[Note from Erica: Last year I intentionally started including poetry in our daily diet of literature. I can’t stress enough how much it has enriched our daily life. I am so delighted that Amy of Sunlit Pages is back this month to share her experience memorizing poetry with her kids. Next month is National Poetry Month, the perfect time to start a new poetry tradition. After you read Amy’s tips, check out our 8 ways poetry brings joy to family life.]
How to Memorize Poetry With Your Kids
If you had told me a year ago that I would be writing a blog post about how to memorize poetry with your kids, I would have laughed. A lot.
Not because I disliked poetry. I still have fond memories of my dad reading Robert Louis Stevenson’s “The Swing” and Henry Wadsworth Longfellow’s “Paul Revere’s Ride” when I was a child. And my husband basically won my heart when he gave me a few original poems proclaiming his undying love (or something like that). But with my own children, poetry seemed both vague and daunting.
I could handle it if it was a story told in verse, but I honestly didn’t know what to do with a poetry collection. What interest would they have in a bunch of seemingly disconnected poems?
But then . . .
Something gave me a gentle nudge (Erica’s poetry challenge from last year; a podcast episode about memorizing Shakespeare; a presentation about Shel Silverstein in my son’s first grade class), and I thought, Hmmmm. Would my kids enjoy listening to poetry? Would they enjoy memorizing it? Would I enjoy it, too? The answer, as it turned out, was a resounding yes.
But first the question, How do you read poetry with young children? The answer is far simpler than I could have imagined and follows this simple cycle: flip, choose, read; my kids flip through the pages, they choose a poem, I read it to them.
Jumping around like that actually helps them grasp the idea that a poem is a self-contained work and not necessarily connected in any way with what we read before or what we’ll read after. Each poem is different and unique. Some are short, some are long; some rhyme, some do not; some follow a predictable meter, others are more free flowing; and they can be funny, instructive, serious, silly, or contemplative.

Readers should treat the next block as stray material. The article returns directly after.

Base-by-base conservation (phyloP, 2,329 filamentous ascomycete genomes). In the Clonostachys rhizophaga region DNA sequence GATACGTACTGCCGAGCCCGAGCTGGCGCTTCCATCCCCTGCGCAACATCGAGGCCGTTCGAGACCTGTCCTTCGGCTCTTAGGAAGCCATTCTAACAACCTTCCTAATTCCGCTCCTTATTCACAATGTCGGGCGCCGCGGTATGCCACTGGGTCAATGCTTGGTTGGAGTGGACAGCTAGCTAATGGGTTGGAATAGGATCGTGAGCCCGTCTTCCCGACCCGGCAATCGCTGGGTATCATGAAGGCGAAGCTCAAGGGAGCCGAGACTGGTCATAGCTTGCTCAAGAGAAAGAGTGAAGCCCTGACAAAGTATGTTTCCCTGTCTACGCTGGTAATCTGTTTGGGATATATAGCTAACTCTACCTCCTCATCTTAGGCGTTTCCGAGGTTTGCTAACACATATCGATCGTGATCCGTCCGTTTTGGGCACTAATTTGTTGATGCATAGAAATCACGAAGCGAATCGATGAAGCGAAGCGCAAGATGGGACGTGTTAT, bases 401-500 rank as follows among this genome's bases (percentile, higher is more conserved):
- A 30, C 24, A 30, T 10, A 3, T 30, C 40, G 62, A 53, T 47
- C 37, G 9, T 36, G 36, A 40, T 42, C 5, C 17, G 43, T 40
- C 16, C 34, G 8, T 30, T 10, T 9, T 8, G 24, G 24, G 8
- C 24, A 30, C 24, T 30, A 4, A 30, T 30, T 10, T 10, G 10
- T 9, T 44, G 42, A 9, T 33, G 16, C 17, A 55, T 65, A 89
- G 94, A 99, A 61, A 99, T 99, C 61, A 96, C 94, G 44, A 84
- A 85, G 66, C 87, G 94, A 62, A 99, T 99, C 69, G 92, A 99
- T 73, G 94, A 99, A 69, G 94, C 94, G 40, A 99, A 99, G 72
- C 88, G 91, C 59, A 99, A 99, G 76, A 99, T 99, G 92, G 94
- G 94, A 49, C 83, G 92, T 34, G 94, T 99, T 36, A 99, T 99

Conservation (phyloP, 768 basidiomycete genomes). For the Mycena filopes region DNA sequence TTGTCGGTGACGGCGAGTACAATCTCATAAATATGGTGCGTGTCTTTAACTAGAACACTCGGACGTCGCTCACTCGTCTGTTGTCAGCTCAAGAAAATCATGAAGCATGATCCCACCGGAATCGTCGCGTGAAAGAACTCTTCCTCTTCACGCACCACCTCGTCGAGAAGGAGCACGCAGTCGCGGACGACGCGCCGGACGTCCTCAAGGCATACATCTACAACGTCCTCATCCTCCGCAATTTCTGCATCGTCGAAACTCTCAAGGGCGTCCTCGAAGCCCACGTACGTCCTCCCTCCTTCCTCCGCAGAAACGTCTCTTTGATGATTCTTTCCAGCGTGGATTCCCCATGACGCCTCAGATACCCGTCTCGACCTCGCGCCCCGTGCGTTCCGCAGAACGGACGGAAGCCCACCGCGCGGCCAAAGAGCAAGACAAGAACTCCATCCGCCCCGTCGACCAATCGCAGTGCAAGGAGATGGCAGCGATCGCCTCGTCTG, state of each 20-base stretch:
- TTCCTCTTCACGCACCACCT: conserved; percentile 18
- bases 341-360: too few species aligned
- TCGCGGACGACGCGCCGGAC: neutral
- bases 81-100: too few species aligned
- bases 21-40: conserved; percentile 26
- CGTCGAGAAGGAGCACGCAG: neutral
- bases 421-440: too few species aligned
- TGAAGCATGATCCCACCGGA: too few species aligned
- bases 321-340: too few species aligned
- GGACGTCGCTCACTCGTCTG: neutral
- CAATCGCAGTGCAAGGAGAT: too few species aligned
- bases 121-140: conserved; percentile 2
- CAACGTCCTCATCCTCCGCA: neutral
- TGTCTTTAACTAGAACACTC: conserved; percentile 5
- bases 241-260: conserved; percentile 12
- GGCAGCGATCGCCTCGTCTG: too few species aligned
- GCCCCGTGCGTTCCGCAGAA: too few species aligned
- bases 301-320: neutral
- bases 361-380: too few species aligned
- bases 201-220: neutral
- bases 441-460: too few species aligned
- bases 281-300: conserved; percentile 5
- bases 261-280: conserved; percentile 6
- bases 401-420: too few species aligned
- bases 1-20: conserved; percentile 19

Once I saw how much my kids loved listening to poetry, the next natural step was to memorize one. That first poem was such a success that we memorized another. Now, several months later, my kids are the ones who remind me, “Let’s say our poem!” and ask, “Which one should we memorize next?”
My prediction for how my kids would react to poetry was completely wrong. If you’ve been toying with the idea of memorizing a poem together as a family, let me assure you that it is easy and fun. Here are seven tips we’ve learned over the last few months:
If you are singing to your child, then you are already introducing him/her to the wonderful world of poetry. Lyrics have a natural cadence and rhythm that children love, and being paired with a melody makes it easier for kids to memorize them.
Start with something basic and simple
Nothing will scare away your kids faster than making them memorize something really abstract and sophisticated. Choose something with a predictable meter that rhymes. Erica will hate me for saying it, but Dr. Seuss would be a great source for a first poem. [Note from Erica: Ha, ha! If you love Dr. Seuss, go for it.]
Choose a poem they love
The very first poem we officially learned was “Spaghetti, Spaghetti” by Shel Silverstein. I chose it because it was short and descriptive. But mostly, I chose it because it was funny. None of my kids can say the last line without cracking up. In order to be loved, a poem doesn’t have to be funny. However, it does have to strike the right chord. More than other genres, poetry is all about connecting to the words on an emotional level. You’ll be able to tell within a few repetitions if it hits its mark or not. And if it doesn’t, it’s not a big deal. Just choose something else.